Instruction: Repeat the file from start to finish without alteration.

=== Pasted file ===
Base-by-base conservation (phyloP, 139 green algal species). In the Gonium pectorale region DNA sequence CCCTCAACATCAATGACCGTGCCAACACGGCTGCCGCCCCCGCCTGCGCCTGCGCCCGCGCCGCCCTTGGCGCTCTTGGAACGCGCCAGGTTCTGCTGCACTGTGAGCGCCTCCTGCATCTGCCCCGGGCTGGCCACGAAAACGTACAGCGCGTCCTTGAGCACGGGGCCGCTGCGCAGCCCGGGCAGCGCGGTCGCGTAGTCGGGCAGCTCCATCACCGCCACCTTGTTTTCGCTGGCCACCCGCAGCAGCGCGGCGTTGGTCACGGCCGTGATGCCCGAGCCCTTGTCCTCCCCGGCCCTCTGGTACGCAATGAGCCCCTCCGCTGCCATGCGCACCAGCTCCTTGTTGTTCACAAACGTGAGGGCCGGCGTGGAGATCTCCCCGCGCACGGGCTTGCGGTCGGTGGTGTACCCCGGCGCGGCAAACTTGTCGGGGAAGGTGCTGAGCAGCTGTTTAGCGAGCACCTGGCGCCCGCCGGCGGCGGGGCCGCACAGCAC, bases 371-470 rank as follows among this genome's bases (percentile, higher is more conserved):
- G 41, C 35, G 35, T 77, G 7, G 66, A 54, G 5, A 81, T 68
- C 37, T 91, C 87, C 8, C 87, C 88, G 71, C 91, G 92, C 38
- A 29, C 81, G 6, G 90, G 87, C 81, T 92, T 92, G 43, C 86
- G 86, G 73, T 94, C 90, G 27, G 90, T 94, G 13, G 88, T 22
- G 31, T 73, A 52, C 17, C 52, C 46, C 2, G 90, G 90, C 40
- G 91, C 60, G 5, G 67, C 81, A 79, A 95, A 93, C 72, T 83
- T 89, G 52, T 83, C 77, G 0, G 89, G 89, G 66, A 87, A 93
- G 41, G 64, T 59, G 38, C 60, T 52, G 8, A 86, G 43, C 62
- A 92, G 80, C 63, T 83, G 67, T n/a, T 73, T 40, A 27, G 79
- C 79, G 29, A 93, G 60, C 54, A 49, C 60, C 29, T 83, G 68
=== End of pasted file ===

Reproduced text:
Base-by-base conservation (phyloP, 139 green algal species). In the Gonium pectorale region DNA sequence CCCTCAACATCAATGACCGTGCCAACACGGCTGCCGCCCCCGCCTGCGCCTGCGCCCGCGCCGCCCTTGGCGCTCTTGGAACGCGCCAGGTTCTGCTGCACTGTGAGCGCCTCCTGCATCTGCCCCGGGCTGGCCACGAAAACGTACAGCGCGTCCTTGAGCACGGGGCCGCTGCGCAGCCCGGGCAGCGCGGTCGCGTAGTCGGGCAGCTCCATCACCGCCACCTTGTTTTCGCTGGCCACCCGCAGCAGCGCGGCGTTGGTCACGGCCGTGATGCCCGAGCCCTTGTCCTCCCCGGCCCTCTGGTACGCAATGAGCCCCTCCGCTGCCATGCGCACCAGCTCCTTGTTGTTCACAAACGTGAGGGCCGGCGTGGAGATCTCCCCGCGCACGGGCTTGCGGTCGGTGGTGTACCCCGGCGCGGCAAACTTGTCGGGGAAGGTGCTGAGCAGCTGTTTAGCGAGCACCTGGCGCCCGCCGGCGGCGGGGCCGCACAGCAC, bases 371-470 rank as follows among this genome's bases (percentile, higher is more conserved):
- G 41, C 35, G 35, T 77, G 7, G 66, A 54, G 5, A 81, T 68
- C 37, T 91, C 87, C 8, C 87, C 88, G 71, C 91, G 92, C 38
- A 29, C 81, G 6, G 90, G 87, C 81, T 92, T 92, G 43, C 86
- G 86, G 73, T 94, C 90, G 27, G 90, T 94, G 13, G 88, T 22
- G 31, T 73, A 52, C 17, C 52, C 46, C 2, G 90, G 90, C 40
- G 91, C 60, G 5, G 67, C 81, A 79, A 95, A 93, C 72, T 83
- T 89, G 52, T 83, C 77, G 0, G 89, G 89, G 66, A 87, A 93
- G 41, G 64, T 59, G 38, C 60, T 52, G 8, A 86, G 43, C 62
- A 92, G 80, C 63, T 83, G 67, T n/a, T 73, T 40, A 27, G 79
- C 79, G 29, A 93, G 60, C 54, A 49, C 60, C 29, T 83, G 68